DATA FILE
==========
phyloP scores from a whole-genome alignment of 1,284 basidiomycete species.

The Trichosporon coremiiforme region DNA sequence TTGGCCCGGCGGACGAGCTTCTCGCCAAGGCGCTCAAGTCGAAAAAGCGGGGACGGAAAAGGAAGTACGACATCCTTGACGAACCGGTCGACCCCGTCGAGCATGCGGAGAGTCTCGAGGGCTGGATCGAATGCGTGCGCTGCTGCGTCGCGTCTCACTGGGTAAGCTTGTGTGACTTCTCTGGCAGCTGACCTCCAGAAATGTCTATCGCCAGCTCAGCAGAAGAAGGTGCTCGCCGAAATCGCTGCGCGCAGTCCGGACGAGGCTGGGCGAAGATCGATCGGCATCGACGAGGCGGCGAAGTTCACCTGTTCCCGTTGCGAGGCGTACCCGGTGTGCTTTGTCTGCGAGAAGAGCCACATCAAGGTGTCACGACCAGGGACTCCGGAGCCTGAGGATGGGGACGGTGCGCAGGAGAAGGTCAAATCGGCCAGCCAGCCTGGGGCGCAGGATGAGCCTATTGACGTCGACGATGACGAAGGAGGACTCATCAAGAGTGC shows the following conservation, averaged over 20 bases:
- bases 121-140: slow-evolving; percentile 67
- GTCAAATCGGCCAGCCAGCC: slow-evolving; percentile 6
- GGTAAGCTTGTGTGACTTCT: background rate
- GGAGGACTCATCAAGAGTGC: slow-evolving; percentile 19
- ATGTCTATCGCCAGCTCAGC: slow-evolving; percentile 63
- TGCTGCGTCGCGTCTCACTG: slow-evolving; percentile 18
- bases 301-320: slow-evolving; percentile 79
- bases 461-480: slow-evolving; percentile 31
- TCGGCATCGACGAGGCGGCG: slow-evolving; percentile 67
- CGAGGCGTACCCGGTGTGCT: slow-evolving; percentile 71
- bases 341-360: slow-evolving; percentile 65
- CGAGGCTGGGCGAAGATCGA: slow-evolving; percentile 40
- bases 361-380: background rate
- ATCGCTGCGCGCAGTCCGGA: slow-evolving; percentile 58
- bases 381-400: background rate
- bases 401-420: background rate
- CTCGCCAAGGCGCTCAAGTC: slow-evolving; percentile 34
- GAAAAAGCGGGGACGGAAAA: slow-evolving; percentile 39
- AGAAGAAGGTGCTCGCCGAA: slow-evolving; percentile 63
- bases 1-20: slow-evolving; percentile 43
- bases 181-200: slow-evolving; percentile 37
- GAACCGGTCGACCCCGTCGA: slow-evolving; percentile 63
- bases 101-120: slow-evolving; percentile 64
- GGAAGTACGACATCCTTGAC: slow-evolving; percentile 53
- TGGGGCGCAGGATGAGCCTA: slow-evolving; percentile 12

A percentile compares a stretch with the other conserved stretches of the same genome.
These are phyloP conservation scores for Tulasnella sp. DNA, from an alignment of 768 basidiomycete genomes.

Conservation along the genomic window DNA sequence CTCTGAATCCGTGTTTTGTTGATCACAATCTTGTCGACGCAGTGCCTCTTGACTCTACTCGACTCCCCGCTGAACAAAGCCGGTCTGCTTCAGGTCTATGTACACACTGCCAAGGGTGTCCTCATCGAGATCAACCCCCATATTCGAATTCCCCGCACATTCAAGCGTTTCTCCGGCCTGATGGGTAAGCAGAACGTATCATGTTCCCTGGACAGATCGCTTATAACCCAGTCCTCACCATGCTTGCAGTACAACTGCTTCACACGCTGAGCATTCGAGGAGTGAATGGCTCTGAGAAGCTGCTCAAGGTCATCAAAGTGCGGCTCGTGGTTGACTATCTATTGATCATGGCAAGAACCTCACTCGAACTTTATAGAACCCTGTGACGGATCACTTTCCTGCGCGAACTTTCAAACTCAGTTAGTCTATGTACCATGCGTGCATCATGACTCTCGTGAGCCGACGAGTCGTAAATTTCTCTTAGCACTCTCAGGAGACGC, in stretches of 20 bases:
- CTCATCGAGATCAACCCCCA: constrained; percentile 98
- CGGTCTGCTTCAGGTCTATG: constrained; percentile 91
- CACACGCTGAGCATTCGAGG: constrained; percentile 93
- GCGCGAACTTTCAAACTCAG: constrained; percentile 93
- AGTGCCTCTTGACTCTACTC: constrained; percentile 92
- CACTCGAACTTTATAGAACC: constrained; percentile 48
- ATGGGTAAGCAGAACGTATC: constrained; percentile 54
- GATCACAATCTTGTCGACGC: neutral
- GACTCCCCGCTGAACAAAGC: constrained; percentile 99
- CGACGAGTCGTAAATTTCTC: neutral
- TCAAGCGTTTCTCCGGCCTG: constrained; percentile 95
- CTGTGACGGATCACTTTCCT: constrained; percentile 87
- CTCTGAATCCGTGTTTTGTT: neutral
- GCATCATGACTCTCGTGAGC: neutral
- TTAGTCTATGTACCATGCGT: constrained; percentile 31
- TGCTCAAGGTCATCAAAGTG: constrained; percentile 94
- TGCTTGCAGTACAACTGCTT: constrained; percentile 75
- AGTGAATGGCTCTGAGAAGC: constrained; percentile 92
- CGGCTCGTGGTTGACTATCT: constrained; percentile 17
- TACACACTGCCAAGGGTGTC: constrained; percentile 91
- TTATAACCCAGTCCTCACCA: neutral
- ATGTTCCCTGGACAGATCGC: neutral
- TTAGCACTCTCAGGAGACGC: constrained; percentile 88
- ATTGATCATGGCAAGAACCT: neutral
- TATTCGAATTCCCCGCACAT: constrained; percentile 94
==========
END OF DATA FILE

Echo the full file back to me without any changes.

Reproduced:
phyloP scores from a whole-genome alignment of 1,284 basidiomycete species.

The Trichosporon coremiiforme region DNA sequence TTGGCCCGGCGGACGAGCTTCTCGCCAAGGCGCTCAAGTCGAAAAAGCGGGGACGGAAAAGGAAGTACGACATCCTTGACGAACCGGTCGACCCCGTCGAGCATGCGGAGAGTCTCGAGGGCTGGATCGAATGCGTGCGCTGCTGCGTCGCGTCTCACTGGGTAAGCTTGTGTGACTTCTCTGGCAGCTGACCTCCAGAAATGTCTATCGCCAGCTCAGCAGAAGAAGGTGCTCGCCGAAATCGCTGCGCGCAGTCCGGACGAGGCTGGGCGAAGATCGATCGGCATCGACGAGGCGGCGAAGTTCACCTGTTCCCGTTGCGAGGCGTACCCGGTGTGCTTTGTCTGCGAGAAGAGCCACATCAAGGTGTCACGACCAGGGACTCCGGAGCCTGAGGATGGGGACGGTGCGCAGGAGAAGGTCAAATCGGCCAGCCAGCCTGGGGCGCAGGATGAGCCTATTGACGTCGACGATGACGAAGGAGGACTCATCAAGAGTGC shows the following conservation, averaged over 20 bases:
- bases 121-140: slow-evolving; percentile 67
- GTCAAATCGGCCAGCCAGCC: slow-evolving; percentile 6
- GGTAAGCTTGTGTGACTTCT: background rate
- GGAGGACTCATCAAGAGTGC: slow-evolving; percentile 19
- ATGTCTATCGCCAGCTCAGC: slow-evolving; percentile 63
- TGCTGCGTCGCGTCTCACTG: slow-evolving; percentile 18
- bases 301-320: slow-evolving; percentile 79
- bases 461-480: slow-evolving; percentile 31
- TCGGCATCGACGAGGCGGCG: slow-evolving; percentile 67
- CGAGGCGTACCCGGTGTGCT: slow-evolving; percentile 71
- bases 341-360: slow-evolving; percentile 65
- CGAGGCTGGGCGAAGATCGA: slow-evolving; percentile 40
- bases 361-380: background rate
- ATCGCTGCGCGCAGTCCGGA: slow-evolving; percentile 58
- bases 381-400: background rate
- bases 401-420: background rate
- CTCGCCAAGGCGCTCAAGTC: slow-evolving; percentile 34
- GAAAAAGCGGGGACGGAAAA: slow-evolving; percentile 39
- AGAAGAAGGTGCTCGCCGAA: slow-evolving; percentile 63
- bases 1-20: slow-evolving; percentile 43
- bases 181-200: slow-evolving; percentile 37
- GAACCGGTCGACCCCGTCGA: slow-evolving; percentile 63
- bases 101-120: slow-evolving; percentile 64
- GGAAGTACGACATCCTTGAC: slow-evolving; percentile 53
- TGGGGCGCAGGATGAGCCTA: slow-evolving; percentile 12

A percentile compares a stretch with the other conserved stretches of the same genome.
These are phyloP conservation scores for Tulasnella sp. DNA, from an alignment of 768 basidiomycete genomes.

Conservation along the genomic window DNA sequence CTCTGAATCCGTGTTTTGTTGATCACAATCTTGTCGACGCAGTGCCTCTTGACTCTACTCGACTCCCCGCTGAACAAAGCCGGTCTGCTTCAGGTCTATGTACACACTGCCAAGGGTGTCCTCATCGAGATCAACCCCCATATTCGAATTCCCCGCACATTCAAGCGTTTCTCCGGCCTGATGGGTAAGCAGAACGTATCATGTTCCCTGGACAGATCGCTTATAACCCAGTCCTCACCATGCTTGCAGTACAACTGCTTCACACGCTGAGCATTCGAGGAGTGAATGGCTCTGAGAAGCTGCTCAAGGTCATCAAAGTGCGGCTCGTGGTTGACTATCTATTGATCATGGCAAGAACCTCACTCGAACTTTATAGAACCCTGTGACGGATCACTTTCCTGCGCGAACTTTCAAACTCAGTTAGTCTATGTACCATGCGTGCATCATGACTCTCGTGAGCCGACGAGTCGTAAATTTCTCTTAGCACTCTCAGGAGACGC, in stretches of 20 bases:
- CTCATCGAGATCAACCCCCA: constrained; percentile 98
- CGGTCTGCTTCAGGTCTATG: constrained; percentile 91
- CACACGCTGAGCATTCGAGG: constrained; percentile 93
- GCGCGAACTTTCAAACTCAG: constrained; percentile 93
- AGTGCCTCTTGACTCTACTC: constrained; percentile 92
- CACTCGAACTTTATAGAACC: constrained; percentile 48
- ATGGGTAAGCAGAACGTATC: constrained; percentile 54
- GATCACAATCTTGTCGACGC: neutral
- GACTCCCCGCTGAACAAAGC: constrained; percentile 99
- CGACGAGTCGTAAATTTCTC: neutral
- TCAAGCGTTTCTCCGGCCTG: constrained; percentile 95
- CTGTGACGGATCACTTTCCT: constrained; percentile 87
- CTCTGAATCCGTGTTTTGTT: neutral
- GCATCATGACTCTCGTGAGC: neutral
- TTAGTCTATGTACCATGCGT: constrained; percentile 31
- TGCTCAAGGTCATCAAAGTG: constrained; percentile 94
- TGCTTGCAGTACAACTGCTT: constrained; percentile 75
- AGTGAATGGCTCTGAGAAGC: constrained; percentile 92
- CGGCTCGTGGTTGACTATCT: constrained; percentile 17
- TACACACTGCCAAGGGTGTC: constrained; percentile 91
- TTATAACCCAGTCCTCACCA: neutral
- ATGTTCCCTGGACAGATCGC: neutral
- TTAGCACTCTCAGGAGACGC: constrained; percentile 88
- ATTGATCATGGCAAGAACCT: neutral
- TATTCGAATTCCCCGCACAT: constrained; percentile 94